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Tuesday, April 16, 2002

Peggy McCracken


By Peggy McCracken

National events

develop local twist

Having reported on events in Pecos for 30 years, I don't pay much attention to national and world news until they develop a local twist. That's what happened with the recent Congressional action on campaign finance _ now signed into law by President George Bush.

When the Senate voted "yea" on the measure March 20, Dennis Burke of Common Cause was in the Senate Gallery with Doris "Granny D" Haddock. You may remember Granny D for her trek through Pecos in the Spring of 2000 to alert the country to the danger of "soft money" that she claims was buying our representatives in Congress.

Burke said that after the victory party, Granny D headed for Austin and he flew home to Arizona, taking a route over Texas. "After San Antonio, I looked down and saw what was clearly the town of Pecos and the Pecos River," he said. "I remembered wading across that river with Doris _ it's beginning to seem like a long time ago. I could barely make out the rodeo arena where she made her first big speech on her walk."

Granny spoke at the Relay for Life held in the rodeo arena that night, and I interviewed her there in the south stands. Burke sat a few rows above us in the reserved seat section, pecking away on the laptop computer that kept him and Granny in touch with the world as they traveled.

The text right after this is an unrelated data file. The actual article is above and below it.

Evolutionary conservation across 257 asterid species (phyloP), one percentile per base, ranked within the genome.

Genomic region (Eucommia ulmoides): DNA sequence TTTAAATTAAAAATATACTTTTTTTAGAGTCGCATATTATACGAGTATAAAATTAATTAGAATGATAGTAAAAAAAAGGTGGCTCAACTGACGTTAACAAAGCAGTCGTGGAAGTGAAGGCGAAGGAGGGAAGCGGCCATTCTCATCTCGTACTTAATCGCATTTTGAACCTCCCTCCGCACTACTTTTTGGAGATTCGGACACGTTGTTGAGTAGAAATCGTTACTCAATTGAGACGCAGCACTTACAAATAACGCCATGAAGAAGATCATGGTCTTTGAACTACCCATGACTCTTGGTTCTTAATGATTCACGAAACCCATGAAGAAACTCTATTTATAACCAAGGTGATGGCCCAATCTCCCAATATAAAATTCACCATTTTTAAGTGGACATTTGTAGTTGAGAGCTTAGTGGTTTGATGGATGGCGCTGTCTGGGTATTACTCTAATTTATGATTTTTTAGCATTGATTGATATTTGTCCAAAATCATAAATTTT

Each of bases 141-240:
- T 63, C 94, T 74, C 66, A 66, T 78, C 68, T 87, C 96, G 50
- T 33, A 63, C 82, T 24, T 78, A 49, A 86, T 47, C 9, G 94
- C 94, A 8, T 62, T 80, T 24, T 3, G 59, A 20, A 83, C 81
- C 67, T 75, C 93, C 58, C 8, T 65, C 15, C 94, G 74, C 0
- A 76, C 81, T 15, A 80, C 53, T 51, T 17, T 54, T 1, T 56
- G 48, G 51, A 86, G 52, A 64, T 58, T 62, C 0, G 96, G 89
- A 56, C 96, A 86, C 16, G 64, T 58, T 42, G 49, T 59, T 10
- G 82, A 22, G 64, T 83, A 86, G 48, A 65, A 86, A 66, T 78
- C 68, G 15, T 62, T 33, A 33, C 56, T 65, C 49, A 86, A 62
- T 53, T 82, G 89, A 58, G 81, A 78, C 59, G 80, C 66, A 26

Burke says his flight continued over the "vast hills of the Long X Ranch (which Granny mentions in her book about her walk across America) and then over blowing sandstorms near El Paso. She had walked through such storms day after day, talking to any group of one or more people she could find. Campaign Finance Reform was a new issue to most of them, but many of them, I'm sure, have been among the tens of thousands who have kept the Senate and House phones ringing to disprove the big lie that people don't care about the corruption of our democracy."

You recall that Granny spent several nights in Toyah as a guest of Berta and Steve Begay. She captured their hearts, as she did mine.

I'm not sure how I feel about campaign finance reform. Granny's arguments sound good, but parts of the bill seem to tread on some constitutional rights. Nothing Congress does can keep crooks from buying votes anyway, but I suppose they had to try.

I do admire Granny, though, for having the grit to get out and do something positive. She has lived an interesting and productive 90-plus years, and she's not even thinking about quitting. May her tribe increase.

"Remember your Creator in the days of your youth, before the days of trouble come and the years approach when you will say, `I find no pleasure in them'…" Eccl. 12:1-2

EDITOR'S NOTE: Peggy McCracken is Enterprise business manager and webmaster. Contact her at .

Our View

Killing our economy - one law at a time